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Philipp v. Stahl
New Jersey Supreme Court
798 A.2d 83 (2002)
A husband (defendant) and wife (plaintiff) married in 1975 and divorced in Georgia in 1993. A Georgia court entered the divorce judgment, which contained an order for the husband to pay the wife monthly child support. Six months later, the wife moved to New Jersey with the couple’s children. In 1994, 1995, and 1999, a New Jersey court entered three orders that shifted the couple’s arrangements over the children to some degree but otherwise affirmed the continuing “full force and effect” of the Georgia court’s 1992 judgment. The first order changed the percentage of the husband’s responsibility for the children’s visitation costs, e.g., airfare, from 100 percent to 60 percent, because the wife moved; the second order directed the husband to pay one unallocated payment of $1,000 rather than $500 per month for each child, for purposes of wage garnishment; and the third order primarily changed custody of one child to the husband and incidentally relieved the wife of all health insurance costs for that child. Most recently, the wife requested a New Jersey order for the husband to contribute money to one child’s college expenses. The trial court ruled that it had no jurisdiction to enter such an order because Georgia retained exclusive jurisdiction. The wife appealed. The appellate court reversed, concluding that the three New Jersey court orders modified the original Georgia judgment and that, under the Uniform Interstate Family Support Act, jurisdiction over the matter had become vested in New Jersey. One dissenting judge of the appellate court opined that the three New Jersey orders merely enforced the original judgment. The matter was appealed to the New Jersey Supreme Court.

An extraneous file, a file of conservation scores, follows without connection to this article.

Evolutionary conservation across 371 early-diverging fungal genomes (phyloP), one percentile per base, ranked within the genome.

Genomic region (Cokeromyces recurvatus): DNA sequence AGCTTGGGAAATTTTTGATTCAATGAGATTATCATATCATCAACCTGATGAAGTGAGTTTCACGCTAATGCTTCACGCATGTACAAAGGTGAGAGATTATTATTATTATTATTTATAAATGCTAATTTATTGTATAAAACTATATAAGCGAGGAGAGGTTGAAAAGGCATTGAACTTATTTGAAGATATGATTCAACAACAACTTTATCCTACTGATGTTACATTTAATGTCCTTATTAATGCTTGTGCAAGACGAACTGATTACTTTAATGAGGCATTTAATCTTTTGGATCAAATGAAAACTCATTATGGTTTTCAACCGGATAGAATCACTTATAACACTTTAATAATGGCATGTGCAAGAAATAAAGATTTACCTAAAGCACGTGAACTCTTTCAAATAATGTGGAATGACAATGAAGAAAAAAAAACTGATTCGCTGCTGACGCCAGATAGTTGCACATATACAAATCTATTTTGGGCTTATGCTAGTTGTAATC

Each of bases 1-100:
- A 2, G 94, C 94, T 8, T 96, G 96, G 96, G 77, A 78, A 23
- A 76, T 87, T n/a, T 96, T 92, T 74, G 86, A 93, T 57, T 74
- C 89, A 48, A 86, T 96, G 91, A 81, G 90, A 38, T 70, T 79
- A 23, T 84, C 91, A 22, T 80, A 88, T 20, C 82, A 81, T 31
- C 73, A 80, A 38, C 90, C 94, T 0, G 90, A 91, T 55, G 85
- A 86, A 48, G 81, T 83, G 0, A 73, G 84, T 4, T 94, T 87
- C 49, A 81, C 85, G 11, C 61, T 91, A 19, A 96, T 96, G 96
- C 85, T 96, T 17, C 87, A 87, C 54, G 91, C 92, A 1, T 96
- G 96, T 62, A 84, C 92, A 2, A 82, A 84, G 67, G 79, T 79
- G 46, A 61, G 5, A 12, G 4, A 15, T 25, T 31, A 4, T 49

Rule of Law
Holding and Reasoning (Per curiam)
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